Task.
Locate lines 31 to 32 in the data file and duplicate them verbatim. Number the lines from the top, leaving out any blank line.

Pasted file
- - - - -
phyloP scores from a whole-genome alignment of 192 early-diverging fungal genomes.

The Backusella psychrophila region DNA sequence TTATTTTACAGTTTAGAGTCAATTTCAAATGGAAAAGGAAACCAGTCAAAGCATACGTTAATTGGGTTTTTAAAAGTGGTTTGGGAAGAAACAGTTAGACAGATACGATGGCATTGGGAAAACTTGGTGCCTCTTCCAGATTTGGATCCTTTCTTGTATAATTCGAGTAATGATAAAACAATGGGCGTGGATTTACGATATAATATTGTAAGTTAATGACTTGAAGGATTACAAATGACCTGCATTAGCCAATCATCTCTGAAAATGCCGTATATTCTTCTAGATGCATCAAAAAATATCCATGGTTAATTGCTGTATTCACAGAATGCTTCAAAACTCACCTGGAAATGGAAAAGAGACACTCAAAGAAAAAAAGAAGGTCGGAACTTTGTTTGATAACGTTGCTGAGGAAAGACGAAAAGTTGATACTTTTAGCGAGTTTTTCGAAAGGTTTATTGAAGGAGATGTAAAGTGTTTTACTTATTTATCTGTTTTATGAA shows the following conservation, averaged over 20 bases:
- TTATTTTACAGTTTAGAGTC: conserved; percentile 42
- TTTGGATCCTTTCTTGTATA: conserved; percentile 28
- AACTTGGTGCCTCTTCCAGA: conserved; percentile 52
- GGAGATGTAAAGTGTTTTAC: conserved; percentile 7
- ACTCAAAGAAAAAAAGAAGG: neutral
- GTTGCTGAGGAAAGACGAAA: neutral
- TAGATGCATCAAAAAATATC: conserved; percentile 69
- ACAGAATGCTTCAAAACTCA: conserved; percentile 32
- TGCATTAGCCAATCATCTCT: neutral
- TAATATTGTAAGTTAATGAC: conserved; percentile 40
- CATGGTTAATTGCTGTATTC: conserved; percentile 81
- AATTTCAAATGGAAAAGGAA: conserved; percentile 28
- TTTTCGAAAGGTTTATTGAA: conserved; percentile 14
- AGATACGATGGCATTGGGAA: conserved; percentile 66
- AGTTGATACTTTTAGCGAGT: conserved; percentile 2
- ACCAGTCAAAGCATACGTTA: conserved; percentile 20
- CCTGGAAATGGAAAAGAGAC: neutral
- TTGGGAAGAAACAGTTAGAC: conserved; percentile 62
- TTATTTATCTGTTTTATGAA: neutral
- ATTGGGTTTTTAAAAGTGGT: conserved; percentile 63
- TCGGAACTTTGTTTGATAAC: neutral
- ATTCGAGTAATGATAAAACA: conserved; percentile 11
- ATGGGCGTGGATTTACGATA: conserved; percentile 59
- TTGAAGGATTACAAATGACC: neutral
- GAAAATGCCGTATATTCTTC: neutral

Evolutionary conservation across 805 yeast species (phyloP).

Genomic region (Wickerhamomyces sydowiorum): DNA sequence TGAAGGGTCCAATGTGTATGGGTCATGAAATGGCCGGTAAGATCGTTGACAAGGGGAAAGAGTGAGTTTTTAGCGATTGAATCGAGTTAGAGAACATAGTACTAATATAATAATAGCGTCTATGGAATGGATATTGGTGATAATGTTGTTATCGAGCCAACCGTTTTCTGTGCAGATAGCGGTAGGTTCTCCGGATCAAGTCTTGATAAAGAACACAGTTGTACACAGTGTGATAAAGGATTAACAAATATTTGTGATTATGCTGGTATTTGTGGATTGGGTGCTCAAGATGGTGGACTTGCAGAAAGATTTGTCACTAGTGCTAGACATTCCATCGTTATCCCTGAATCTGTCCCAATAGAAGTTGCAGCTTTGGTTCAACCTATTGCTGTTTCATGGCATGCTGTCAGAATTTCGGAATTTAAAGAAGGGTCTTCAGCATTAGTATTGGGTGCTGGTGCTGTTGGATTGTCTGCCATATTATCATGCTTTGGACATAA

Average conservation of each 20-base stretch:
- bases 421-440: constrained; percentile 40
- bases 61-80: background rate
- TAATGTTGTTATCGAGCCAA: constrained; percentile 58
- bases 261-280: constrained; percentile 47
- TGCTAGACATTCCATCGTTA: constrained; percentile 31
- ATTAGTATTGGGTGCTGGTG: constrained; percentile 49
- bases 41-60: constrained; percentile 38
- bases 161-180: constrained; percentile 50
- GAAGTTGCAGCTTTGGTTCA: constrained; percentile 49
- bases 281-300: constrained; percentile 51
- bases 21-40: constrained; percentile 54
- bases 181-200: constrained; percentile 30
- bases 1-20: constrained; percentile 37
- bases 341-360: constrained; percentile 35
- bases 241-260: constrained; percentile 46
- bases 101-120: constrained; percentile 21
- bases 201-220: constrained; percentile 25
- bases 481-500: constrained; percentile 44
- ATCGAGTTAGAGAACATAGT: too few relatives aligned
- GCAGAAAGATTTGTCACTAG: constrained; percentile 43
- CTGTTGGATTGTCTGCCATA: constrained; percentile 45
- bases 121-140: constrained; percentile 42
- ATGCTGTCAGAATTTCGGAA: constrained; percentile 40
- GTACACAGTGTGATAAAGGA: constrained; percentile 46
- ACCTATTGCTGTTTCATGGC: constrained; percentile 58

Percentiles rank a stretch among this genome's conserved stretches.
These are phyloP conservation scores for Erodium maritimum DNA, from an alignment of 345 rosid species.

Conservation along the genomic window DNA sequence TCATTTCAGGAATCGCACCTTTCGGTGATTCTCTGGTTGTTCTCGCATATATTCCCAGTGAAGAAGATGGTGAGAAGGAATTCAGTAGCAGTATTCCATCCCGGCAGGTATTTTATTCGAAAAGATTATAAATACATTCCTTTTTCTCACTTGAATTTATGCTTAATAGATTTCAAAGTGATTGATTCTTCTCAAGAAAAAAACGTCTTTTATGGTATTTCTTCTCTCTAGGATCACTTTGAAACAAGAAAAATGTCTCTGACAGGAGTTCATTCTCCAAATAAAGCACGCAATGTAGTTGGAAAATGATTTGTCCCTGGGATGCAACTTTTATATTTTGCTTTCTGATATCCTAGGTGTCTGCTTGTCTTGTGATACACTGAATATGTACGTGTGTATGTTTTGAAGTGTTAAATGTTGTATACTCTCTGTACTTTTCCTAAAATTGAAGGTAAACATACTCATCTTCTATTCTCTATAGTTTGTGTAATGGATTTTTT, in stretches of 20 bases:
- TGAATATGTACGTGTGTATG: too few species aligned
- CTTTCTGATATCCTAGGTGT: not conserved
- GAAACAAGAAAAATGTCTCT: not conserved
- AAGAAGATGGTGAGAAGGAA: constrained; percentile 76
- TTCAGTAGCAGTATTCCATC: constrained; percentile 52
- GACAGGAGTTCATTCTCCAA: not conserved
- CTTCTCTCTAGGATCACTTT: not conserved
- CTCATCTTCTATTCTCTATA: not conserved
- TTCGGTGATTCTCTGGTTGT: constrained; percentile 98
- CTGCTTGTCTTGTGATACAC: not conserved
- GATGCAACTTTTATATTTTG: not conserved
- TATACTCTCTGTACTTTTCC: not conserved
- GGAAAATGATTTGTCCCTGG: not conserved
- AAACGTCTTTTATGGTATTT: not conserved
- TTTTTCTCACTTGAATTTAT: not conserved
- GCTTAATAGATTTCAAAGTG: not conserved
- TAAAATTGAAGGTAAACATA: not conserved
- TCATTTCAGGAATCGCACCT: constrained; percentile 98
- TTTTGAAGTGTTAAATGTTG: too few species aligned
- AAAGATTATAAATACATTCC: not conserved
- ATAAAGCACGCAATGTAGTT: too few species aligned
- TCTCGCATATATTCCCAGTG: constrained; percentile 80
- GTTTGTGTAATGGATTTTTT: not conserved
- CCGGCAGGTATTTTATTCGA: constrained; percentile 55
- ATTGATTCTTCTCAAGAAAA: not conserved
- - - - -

- bases 421-440: constrained; percentile 40
- bases 61-80: background rate